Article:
Image Source: By Rosieponting – Own work, CC BY-SA 4.0, https://commons.wikimedia.org/w/index.php?curid=48446058

As increased focus is placed on achieving the SDGs by 2030, it has become apparent that the amount of capital to accomplish them requires a very different paradigm than typical capital investments.  This is where Blended Finance comes in.

The OECD defines Blended Finance as the follows:

“Blended Finance is the strategic use of development finance and philanthropic funds to mobilize private capital flows to
emerging and frontier markets.”

Given the fact that the annual investment capital needed to ensure that the emerging markets reach the SDGs equals $4 trillion, unlocking the vast private investment funds now deployed in developed countries is key. By using philanthropic and development resources to draw in private capital into frontier markets is perhaps the greatest asset of Blended Finance.  Right now billions, if not trillions of dollars in private investment resources still remain on the sidelines of the developing world.

The hesitation in small and large investors is often due to the percieved risk involved with investing in emerging markets. Returns are seen as too low in regards to the risk involved.  Whether these worries are accurate is not important, they exist.  Blending Finance is key to assuaging the fears in investing in the emerging markets.

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Another area where there an in built challenge to bringing private investors into the emerging markets ecosystem is the perceived challenges in doing business in these geolocations.  There is good reason for this viewpoint, and that is why Blended Finance is becoming critical.  Philanthropic and development institutions not only lend initial capital to projects smoothing over private capital entry to the developing world, but the foundations these institutions create in the beginning often times eases the flow of private capital in a secure setting within the developing world.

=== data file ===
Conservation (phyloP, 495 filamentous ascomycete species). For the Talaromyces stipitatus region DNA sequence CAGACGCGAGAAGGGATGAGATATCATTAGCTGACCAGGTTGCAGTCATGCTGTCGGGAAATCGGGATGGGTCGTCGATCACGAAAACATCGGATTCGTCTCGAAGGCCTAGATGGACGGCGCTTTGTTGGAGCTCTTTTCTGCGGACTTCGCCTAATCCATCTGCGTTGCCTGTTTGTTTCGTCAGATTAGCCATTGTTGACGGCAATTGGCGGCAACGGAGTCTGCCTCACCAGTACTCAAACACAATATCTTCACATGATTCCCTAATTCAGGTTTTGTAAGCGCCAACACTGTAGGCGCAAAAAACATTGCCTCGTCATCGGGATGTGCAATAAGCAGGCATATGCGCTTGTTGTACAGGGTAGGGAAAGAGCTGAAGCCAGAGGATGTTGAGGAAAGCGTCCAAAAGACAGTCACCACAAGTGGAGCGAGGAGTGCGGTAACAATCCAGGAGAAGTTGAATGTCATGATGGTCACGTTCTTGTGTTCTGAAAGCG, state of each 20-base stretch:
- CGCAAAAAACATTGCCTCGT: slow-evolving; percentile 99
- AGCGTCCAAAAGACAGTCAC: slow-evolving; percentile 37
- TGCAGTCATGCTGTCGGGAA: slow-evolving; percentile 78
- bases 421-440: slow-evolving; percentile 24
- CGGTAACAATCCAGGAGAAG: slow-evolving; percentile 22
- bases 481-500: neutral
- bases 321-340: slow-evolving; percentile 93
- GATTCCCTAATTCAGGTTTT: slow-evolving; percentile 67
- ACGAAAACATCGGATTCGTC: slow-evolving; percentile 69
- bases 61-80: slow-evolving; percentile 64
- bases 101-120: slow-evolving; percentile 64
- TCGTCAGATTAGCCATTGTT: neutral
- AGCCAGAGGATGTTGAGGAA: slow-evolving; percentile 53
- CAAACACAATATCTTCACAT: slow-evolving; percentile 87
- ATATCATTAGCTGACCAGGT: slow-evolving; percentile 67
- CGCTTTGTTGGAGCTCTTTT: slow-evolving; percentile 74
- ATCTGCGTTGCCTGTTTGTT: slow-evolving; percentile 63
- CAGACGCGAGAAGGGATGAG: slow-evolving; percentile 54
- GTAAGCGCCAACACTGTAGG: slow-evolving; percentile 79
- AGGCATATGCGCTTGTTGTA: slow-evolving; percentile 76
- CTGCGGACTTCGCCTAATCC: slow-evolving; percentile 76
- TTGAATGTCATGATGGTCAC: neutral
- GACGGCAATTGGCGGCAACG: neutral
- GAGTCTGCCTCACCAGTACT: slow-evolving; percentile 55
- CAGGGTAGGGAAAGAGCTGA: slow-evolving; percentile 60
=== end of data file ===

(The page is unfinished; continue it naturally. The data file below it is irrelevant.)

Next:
Think of Blended Finance as Co-Investing

When I first stepped foot into the emerging markets ecosystem, most investors I spoke to were wary.  They wanted to know who else was investing.  It was often hard to convince these Western investors to put their capital into these emerging markets without someone else to invest in.  They all wanted a co-investor.  This is what Blended Finance brings to the table.  Philanthropic and development resources and institutions are essentially co-investors within a project’s broader capitalization.

Private investment sources see these development institutions as a sort of safety net around the project. The latest figures show emerging markets contributing 49% of the global GDP.  There is a need for private investors, large and small to include an array of impact investments in their portfolios. Blended Finance will enable this shift at a quickened pace.

Author Profile

David Mark
David Mark
David is SDG-Market's Chief Marketing Officer. He is considered an expert in the Middle East and Sub-Sahara African regions as they relate to indigenous rights and geopolitics. In the past he acted as an advisor to OurCrowd's director of investment community as well as having consulted a variety of fintech and equity level crowdfunding platforms.

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Author

David is SDG-Market's Chief Marketing Officer. He is considered an expert in the Middle East and Sub-Sahara African regions as they relate to indigenous rights and geopolitics. In the past he acted as an advisor to OurCrowd's director of investment community as well as having consulted a variety of fintech and equity level crowdfunding platforms.